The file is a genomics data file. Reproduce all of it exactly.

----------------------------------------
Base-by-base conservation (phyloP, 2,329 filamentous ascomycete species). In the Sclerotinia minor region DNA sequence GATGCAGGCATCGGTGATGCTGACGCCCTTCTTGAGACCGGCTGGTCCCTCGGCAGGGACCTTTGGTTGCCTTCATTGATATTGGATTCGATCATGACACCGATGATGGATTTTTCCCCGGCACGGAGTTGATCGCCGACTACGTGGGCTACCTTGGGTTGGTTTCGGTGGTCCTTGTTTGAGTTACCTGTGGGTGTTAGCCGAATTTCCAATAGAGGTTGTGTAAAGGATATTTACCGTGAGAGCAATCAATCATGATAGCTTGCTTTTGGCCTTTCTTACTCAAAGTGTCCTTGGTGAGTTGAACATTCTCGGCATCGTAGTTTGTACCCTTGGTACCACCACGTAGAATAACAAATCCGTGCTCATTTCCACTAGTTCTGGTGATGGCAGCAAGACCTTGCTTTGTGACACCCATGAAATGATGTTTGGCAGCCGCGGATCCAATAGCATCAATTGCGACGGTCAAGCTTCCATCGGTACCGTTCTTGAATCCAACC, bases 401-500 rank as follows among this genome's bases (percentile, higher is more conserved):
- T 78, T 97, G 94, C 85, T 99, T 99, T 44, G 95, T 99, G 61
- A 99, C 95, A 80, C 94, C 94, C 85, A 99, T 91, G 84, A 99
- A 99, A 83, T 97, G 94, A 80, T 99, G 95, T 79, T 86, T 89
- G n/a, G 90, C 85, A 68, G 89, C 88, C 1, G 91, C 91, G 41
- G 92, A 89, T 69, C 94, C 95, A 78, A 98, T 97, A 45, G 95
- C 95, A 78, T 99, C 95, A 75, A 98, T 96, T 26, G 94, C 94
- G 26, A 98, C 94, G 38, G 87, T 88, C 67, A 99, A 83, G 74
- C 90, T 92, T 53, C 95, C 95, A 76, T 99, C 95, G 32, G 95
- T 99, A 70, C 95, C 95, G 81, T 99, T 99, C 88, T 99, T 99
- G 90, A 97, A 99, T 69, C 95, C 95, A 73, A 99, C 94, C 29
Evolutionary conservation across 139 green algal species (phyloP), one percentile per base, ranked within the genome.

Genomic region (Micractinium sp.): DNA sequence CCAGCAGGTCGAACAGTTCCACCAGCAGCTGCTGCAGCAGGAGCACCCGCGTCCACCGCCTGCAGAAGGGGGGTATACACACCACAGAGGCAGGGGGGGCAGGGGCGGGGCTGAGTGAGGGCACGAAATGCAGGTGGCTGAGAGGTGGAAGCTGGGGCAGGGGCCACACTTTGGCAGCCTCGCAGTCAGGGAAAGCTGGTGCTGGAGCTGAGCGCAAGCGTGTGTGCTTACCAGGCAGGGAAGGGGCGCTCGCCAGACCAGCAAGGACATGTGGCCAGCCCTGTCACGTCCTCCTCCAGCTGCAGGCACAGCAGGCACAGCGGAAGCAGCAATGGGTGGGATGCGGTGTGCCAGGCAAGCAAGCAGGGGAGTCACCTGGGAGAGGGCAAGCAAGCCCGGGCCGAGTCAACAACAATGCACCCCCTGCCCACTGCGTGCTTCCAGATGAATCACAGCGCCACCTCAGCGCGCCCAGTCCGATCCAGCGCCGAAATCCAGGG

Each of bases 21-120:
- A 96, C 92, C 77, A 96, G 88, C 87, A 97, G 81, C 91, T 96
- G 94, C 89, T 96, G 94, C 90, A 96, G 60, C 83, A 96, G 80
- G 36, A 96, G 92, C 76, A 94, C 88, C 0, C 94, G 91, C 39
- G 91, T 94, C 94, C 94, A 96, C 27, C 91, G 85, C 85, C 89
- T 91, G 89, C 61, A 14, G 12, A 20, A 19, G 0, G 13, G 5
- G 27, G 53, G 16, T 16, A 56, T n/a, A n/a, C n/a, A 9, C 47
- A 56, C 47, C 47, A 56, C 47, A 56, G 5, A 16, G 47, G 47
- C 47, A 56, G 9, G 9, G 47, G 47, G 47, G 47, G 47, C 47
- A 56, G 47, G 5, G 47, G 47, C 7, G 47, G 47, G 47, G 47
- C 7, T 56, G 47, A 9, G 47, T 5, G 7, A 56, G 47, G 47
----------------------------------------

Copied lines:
Base-by-base conservation (phyloP, 2,329 filamentous ascomycete species). In the Sclerotinia minor region DNA sequence GATGCAGGCATCGGTGATGCTGACGCCCTTCTTGAGACCGGCTGGTCCCTCGGCAGGGACCTTTGGTTGCCTTCATTGATATTGGATTCGATCATGACACCGATGATGGATTTTTCCCCGGCACGGAGTTGATCGCCGACTACGTGGGCTACCTTGGGTTGGTTTCGGTGGTCCTTGTTTGAGTTACCTGTGGGTGTTAGCCGAATTTCCAATAGAGGTTGTGTAAAGGATATTTACCGTGAGAGCAATCAATCATGATAGCTTGCTTTTGGCCTTTCTTACTCAAAGTGTCCTTGGTGAGTTGAACATTCTCGGCATCGTAGTTTGTACCCTTGGTACCACCACGTAGAATAACAAATCCGTGCTCATTTCCACTAGTTCTGGTGATGGCAGCAAGACCTTGCTTTGTGACACCCATGAAATGATGTTTGGCAGCCGCGGATCCAATAGCATCAATTGCGACGGTCAAGCTTCCATCGGTACCGTTCTTGAATCCAACC, bases 401-500 rank as follows among this genome's bases (percentile, higher is more conserved):
- T 78, T 97, G 94, C 85, T 99, T 99, T 44, G 95, T 99, G 61
- A 99, C 95, A 80, C 94, C 94, C 85, A 99, T 91, G 84, A 99
- A 99, A 83, T 97, G 94, A 80, T 99, G 95, T 79, T 86, T 89
- G n/a, G 90, C 85, A 68, G 89, C 88, C 1, G 91, C 91, G 41
- G 92, A 89, T 69, C 94, C 95, A 78, A 98, T 97, A 45, G 95
- C 95, A 78, T 99, C 95, A 75, A 98, T 96, T 26, G 94, C 94
- G 26, A 98, C 94, G 38, G 87, T 88, C 67, A 99, A 83, G 74
- C 90, T 92, T 53, C 95, C 95, A 76, T 99, C 95, G 32, G 95
- T 99, A 70, C 95, C 95, G 81, T 99, T 99, C 88, T 99, T 99
- G 90, A 97, A 99, T 69, C 95, C 95, A 73, A 99, C 94, C 29
Evolutionary conservation across 139 green algal species (phyloP), one percentile per base, ranked within the genome.

Genomic region (Micractinium sp.): DNA sequence CCAGCAGGTCGAACAGTTCCACCAGCAGCTGCTGCAGCAGGAGCACCCGCGTCCACCGCCTGCAGAAGGGGGGTATACACACCACAGAGGCAGGGGGGGCAGGGGCGGGGCTGAGTGAGGGCACGAAATGCAGGTGGCTGAGAGGTGGAAGCTGGGGCAGGGGCCACACTTTGGCAGCCTCGCAGTCAGGGAAAGCTGGTGCTGGAGCTGAGCGCAAGCGTGTGTGCTTACCAGGCAGGGAAGGGGCGCTCGCCAGACCAGCAAGGACATGTGGCCAGCCCTGTCACGTCCTCCTCCAGCTGCAGGCACAGCAGGCACAGCGGAAGCAGCAATGGGTGGGATGCGGTGTGCCAGGCAAGCAAGCAGGGGAGTCACCTGGGAGAGGGCAAGCAAGCCCGGGCCGAGTCAACAACAATGCACCCCCTGCCCACTGCGTGCTTCCAGATGAATCACAGCGCCACCTCAGCGCGCCCAGTCCGATCCAGCGCCGAAATCCAGGG

Each of bases 21-120:
- A 96, C 92, C 77, A 96, G 88, C 87, A 97, G 81, C 91, T 96
- G 94, C 89, T 96, G 94, C 90, A 96, G 60, C 83, A 96, G 80
- G 36, A 96, G 92, C 76, A 94, C 88, C 0, C 94, G 91, C 39
- G 91, T 94, C 94, C 94, A 96, C 27, C 91, G 85, C 85, C 89
- T 91, G 89, C 61, A 14, G 12, A 20, A 19, G 0, G 13, G 5
- G 27, G 53, G 16, T 16, A 56, T n/a, A n/a, C n/a, A 9, C 47
- A 56, C 47, C 47, A 56, C 47, A 56, G 5, A 16, G 47, G 47
- C 47, A 56, G 9, G 9, G 47, G 47, G 47, G 47, G 47, C 47
- A 56, G 47, G 5, G 47, G 47, C 7, G 47, G 47, G 47, G 47
- C 7, T 56, G 47, A 9, G 47, T 5, G 7, A 56, G 47, G 47